The theme of the event is Our People, Our Future.
The inauguration committee has announced that Richard Blanco -- who will be the first Latino, the first openly gay man, and the youngest person to serve in the role of inaugural poet -- will read an original poem at the swearing-in ceremony.
Blanco, who is the son of Cuban exiles, joins the ranks of inaugural poets that include Maya Angelou and Robert Frost.
“In many ways, this is the very stuff of the American Dream, which underlies so much of my work and my life’s story – America’s story, really,” Blanco said in a statement following the announcement. “I am thrilled by the thought of coming together during this great occasion to celebrate our country and its people through the power of poetry.”
Blanco, who lives in Maine with his partner, told The New York Times that he has related to Obama's life story and multicultural background since the beginning of the election campaign. “There has always been a spiritual connection in that sense. I feel in some ways that when I’m writing about my family, I’m writing about him.”
Blanco’s latest collection, Looking for the Gulf Motel, speaks to his life as a gay man in conservative Cuban culture, The New York Times says. “It’s trying to understand how I fit between negotiating the world, between being mainstream gay and being Cuban gay,” he told The Times.
Blanco says his family once informed him that he had a choice of becoming a doctor, a lawyer or an engineer. Since he was good at math, he picked engineering, "suppressing his creative side (and his homosexuality) to win the approval of his grandmother, who thought he was too feminine," according to the report. But he says he felt a calling to write as he began to ponder questions about identity and belonging.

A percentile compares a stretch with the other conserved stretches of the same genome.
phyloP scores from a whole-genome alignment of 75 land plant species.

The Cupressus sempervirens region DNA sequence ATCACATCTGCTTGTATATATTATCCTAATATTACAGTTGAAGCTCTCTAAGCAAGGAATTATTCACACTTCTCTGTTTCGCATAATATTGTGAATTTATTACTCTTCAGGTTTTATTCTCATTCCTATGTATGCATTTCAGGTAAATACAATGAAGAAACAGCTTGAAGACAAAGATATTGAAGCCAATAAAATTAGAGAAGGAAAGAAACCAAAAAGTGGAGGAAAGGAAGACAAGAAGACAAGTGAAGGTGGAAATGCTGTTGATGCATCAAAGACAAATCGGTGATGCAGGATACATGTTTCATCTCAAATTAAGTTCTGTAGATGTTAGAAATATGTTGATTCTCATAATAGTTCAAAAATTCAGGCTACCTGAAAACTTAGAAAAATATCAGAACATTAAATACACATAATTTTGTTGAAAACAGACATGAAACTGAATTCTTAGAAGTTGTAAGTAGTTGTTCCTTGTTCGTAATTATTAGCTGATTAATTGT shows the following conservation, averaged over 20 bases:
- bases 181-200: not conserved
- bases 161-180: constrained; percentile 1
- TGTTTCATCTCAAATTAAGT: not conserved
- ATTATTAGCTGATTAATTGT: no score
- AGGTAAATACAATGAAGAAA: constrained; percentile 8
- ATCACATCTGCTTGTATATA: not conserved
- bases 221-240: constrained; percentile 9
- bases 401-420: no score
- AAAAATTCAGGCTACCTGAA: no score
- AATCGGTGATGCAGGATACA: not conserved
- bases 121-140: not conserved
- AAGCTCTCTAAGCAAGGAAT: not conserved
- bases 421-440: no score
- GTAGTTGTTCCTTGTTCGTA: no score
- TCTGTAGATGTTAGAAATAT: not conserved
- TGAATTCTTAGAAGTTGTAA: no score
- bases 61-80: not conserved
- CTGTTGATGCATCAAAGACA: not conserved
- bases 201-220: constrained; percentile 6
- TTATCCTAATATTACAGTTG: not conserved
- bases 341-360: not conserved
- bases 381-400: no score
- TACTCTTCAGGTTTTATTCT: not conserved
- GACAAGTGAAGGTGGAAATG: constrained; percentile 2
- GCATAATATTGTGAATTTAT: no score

Meanwhile, Louie Giglio, of the Georgia-based Passion City Church, has been chosen to give the closing prayer at Obama's inauguration.
ThinkProgress LGBT has reportedly uncovered an almost hour-long sermon Giglio gave in the mid-1990s, in which Giglio says homosexuality is a sin, gay people can become straight through Christianity, and an "aggressive" homosexual agenda must be "lovingly but firmly" fought.
"That movement is not a benevolent movement, it is a movement to seize by any means necessary the feeling and the mood of the day, to the point where the homosexual lifestyle becomes accepted as a norm in our society and is given full standing as any other lifestyle, as it relates to family."
Here's a link to the sermon, entitled "In Search of a Standard — Christian Response to Homosexuality."
Salon.com notes that while that sermon is almost 20 years old and American attitudes toward gays have changed, Giglio should be questioned about the comments and where he stands now before he speaks at the inauguration.
The New York Times' political and government blog quotes Wayne Besen, of the gay advocacy group Truth Wins Out, as saying that Giglio needs to "clarify his remarks and explain whether he has evolved on gay rights, like so many other faith and political leaders. It would be a shame to select a preacher with backward views on LGBT people at a moment when the nation is rapidly moving forward on our issues.”
Another pastor, Rick Warren, known for his anti-gay record delivered the benediction at Obama's first inauguration, in 2009.
On CNN's Piers Morgan in November, Warren compared being gay to "punching a guy in the nose" and "arsenic."
“I have all kinds of natural feelings in my life and it doesn’t necessarily mean that I should act on every feeling. Sometimes I get angry and I feel like punching a guy in the nose. It doesn’t mean I act on it. Sometimes I feel attracted to women who are not my wife. I don’t act on it. Just because I have a feeling doesn’t make it right. Not everything natural is good for me. Arsenic is natural.”
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